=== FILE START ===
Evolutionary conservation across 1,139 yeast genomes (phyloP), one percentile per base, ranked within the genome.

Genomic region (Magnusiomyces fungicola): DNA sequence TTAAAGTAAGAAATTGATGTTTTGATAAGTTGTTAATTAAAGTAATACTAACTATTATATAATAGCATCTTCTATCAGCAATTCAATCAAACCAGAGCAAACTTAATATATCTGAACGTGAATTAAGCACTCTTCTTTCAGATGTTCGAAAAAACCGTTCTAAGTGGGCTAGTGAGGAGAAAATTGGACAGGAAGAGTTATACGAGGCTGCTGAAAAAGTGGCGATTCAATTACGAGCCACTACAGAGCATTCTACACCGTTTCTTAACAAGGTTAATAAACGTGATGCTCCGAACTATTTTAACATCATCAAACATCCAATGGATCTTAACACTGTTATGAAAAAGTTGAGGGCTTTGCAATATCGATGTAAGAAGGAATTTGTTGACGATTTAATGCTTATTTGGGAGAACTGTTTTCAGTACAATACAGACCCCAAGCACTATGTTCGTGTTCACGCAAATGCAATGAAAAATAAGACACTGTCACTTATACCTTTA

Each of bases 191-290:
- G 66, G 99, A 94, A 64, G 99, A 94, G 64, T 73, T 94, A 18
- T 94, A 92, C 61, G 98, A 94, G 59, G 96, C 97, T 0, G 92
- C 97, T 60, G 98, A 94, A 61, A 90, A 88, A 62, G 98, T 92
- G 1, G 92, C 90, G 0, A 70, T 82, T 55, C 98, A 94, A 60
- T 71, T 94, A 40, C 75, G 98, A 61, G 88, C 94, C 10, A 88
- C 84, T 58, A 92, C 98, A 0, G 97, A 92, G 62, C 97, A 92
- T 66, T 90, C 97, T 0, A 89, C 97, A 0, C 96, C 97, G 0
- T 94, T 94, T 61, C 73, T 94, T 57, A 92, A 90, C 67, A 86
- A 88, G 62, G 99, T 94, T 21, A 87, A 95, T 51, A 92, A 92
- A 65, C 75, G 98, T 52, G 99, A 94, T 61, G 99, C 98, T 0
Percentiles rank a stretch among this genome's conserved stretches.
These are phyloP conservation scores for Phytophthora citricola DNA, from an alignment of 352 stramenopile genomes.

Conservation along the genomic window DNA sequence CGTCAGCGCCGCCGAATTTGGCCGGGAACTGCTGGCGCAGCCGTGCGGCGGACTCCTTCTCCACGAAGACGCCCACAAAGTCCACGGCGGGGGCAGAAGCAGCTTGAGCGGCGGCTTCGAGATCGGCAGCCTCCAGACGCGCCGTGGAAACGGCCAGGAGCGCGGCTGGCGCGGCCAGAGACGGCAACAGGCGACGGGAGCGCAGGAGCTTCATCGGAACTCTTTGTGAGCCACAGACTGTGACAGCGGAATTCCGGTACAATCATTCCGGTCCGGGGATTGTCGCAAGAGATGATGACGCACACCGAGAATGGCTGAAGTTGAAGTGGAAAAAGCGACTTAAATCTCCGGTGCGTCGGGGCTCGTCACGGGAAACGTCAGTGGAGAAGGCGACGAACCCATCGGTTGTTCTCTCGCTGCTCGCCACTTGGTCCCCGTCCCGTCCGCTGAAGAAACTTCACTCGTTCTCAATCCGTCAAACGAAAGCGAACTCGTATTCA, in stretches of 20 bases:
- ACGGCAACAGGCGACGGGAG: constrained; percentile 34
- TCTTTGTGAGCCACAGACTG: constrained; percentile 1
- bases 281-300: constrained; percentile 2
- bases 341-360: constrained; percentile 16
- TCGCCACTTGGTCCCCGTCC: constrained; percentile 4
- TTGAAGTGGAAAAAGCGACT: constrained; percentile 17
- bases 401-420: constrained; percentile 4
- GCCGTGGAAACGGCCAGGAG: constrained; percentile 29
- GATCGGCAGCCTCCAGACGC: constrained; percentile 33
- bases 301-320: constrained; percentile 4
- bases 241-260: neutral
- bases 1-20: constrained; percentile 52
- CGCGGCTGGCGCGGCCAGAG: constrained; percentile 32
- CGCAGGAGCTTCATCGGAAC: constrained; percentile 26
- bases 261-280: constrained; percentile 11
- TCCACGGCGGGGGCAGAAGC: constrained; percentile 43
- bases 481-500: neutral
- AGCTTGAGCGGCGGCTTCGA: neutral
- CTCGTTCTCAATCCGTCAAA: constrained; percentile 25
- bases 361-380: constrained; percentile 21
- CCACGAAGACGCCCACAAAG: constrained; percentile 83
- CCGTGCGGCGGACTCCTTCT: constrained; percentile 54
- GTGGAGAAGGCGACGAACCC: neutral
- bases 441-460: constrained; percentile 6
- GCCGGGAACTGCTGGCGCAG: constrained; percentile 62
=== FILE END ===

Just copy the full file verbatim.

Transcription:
Evolutionary conservation across 1,139 yeast genomes (phyloP), one percentile per base, ranked within the genome.

Genomic region (Magnusiomyces fungicola): DNA sequence TTAAAGTAAGAAATTGATGTTTTGATAAGTTGTTAATTAAAGTAATACTAACTATTATATAATAGCATCTTCTATCAGCAATTCAATCAAACCAGAGCAAACTTAATATATCTGAACGTGAATTAAGCACTCTTCTTTCAGATGTTCGAAAAAACCGTTCTAAGTGGGCTAGTGAGGAGAAAATTGGACAGGAAGAGTTATACGAGGCTGCTGAAAAAGTGGCGATTCAATTACGAGCCACTACAGAGCATTCTACACCGTTTCTTAACAAGGTTAATAAACGTGATGCTCCGAACTATTTTAACATCATCAAACATCCAATGGATCTTAACACTGTTATGAAAAAGTTGAGGGCTTTGCAATATCGATGTAAGAAGGAATTTGTTGACGATTTAATGCTTATTTGGGAGAACTGTTTTCAGTACAATACAGACCCCAAGCACTATGTTCGTGTTCACGCAAATGCAATGAAAAATAAGACACTGTCACTTATACCTTTA

Each of bases 191-290:
- G 66, G 99, A 94, A 64, G 99, A 94, G 64, T 73, T 94, A 18
- T 94, A 92, C 61, G 98, A 94, G 59, G 96, C 97, T 0, G 92
- C 97, T 60, G 98, A 94, A 61, A 90, A 88, A 62, G 98, T 92
- G 1, G 92, C 90, G 0, A 70, T 82, T 55, C 98, A 94, A 60
- T 71, T 94, A 40, C 75, G 98, A 61, G 88, C 94, C 10, A 88
- C 84, T 58, A 92, C 98, A 0, G 97, A 92, G 62, C 97, A 92
- T 66, T 90, C 97, T 0, A 89, C 97, A 0, C 96, C 97, G 0
- T 94, T 94, T 61, C 73, T 94, T 57, A 92, A 90, C 67, A 86
- A 88, G 62, G 99, T 94, T 21, A 87, A 95, T 51, A 92, A 92
- A 65, C 75, G 98, T 52, G 99, A 94, T 61, G 99, C 98, T 0
Percentiles rank a stretch among this genome's conserved stretches.
These are phyloP conservation scores for Phytophthora citricola DNA, from an alignment of 352 stramenopile genomes.

Conservation along the genomic window DNA sequence CGTCAGCGCCGCCGAATTTGGCCGGGAACTGCTGGCGCAGCCGTGCGGCGGACTCCTTCTCCACGAAGACGCCCACAAAGTCCACGGCGGGGGCAGAAGCAGCTTGAGCGGCGGCTTCGAGATCGGCAGCCTCCAGACGCGCCGTGGAAACGGCCAGGAGCGCGGCTGGCGCGGCCAGAGACGGCAACAGGCGACGGGAGCGCAGGAGCTTCATCGGAACTCTTTGTGAGCCACAGACTGTGACAGCGGAATTCCGGTACAATCATTCCGGTCCGGGGATTGTCGCAAGAGATGATGACGCACACCGAGAATGGCTGAAGTTGAAGTGGAAAAAGCGACTTAAATCTCCGGTGCGTCGGGGCTCGTCACGGGAAACGTCAGTGGAGAAGGCGACGAACCCATCGGTTGTTCTCTCGCTGCTCGCCACTTGGTCCCCGTCCCGTCCGCTGAAGAAACTTCACTCGTTCTCAATCCGTCAAACGAAAGCGAACTCGTATTCA, in stretches of 20 bases:
- ACGGCAACAGGCGACGGGAG: constrained; percentile 34
- TCTTTGTGAGCCACAGACTG: constrained; percentile 1
- bases 281-300: constrained; percentile 2
- bases 341-360: constrained; percentile 16
- TCGCCACTTGGTCCCCGTCC: constrained; percentile 4
- TTGAAGTGGAAAAAGCGACT: constrained; percentile 17
- bases 401-420: constrained; percentile 4
- GCCGTGGAAACGGCCAGGAG: constrained; percentile 29
- GATCGGCAGCCTCCAGACGC: constrained; percentile 33
- bases 301-320: constrained; percentile 4
- bases 241-260: neutral
- bases 1-20: constrained; percentile 52
- CGCGGCTGGCGCGGCCAGAG: constrained; percentile 32
- CGCAGGAGCTTCATCGGAAC: constrained; percentile 26
- bases 261-280: constrained; percentile 11
- TCCACGGCGGGGGCAGAAGC: constrained; percentile 43
- bases 481-500: neutral
- AGCTTGAGCGGCGGCTTCGA: neutral
- CTCGTTCTCAATCCGTCAAA: constrained; percentile 25
- bases 361-380: constrained; percentile 21
- CCACGAAGACGCCCACAAAG: constrained; percentile 83
- CCGTGCGGCGGACTCCTTCT: constrained; percentile 54
- GTGGAGAAGGCGACGAACCC: neutral
- bases 441-460: constrained; percentile 6
- GCCGGGAACTGCTGGCGCAG: constrained; percentile 62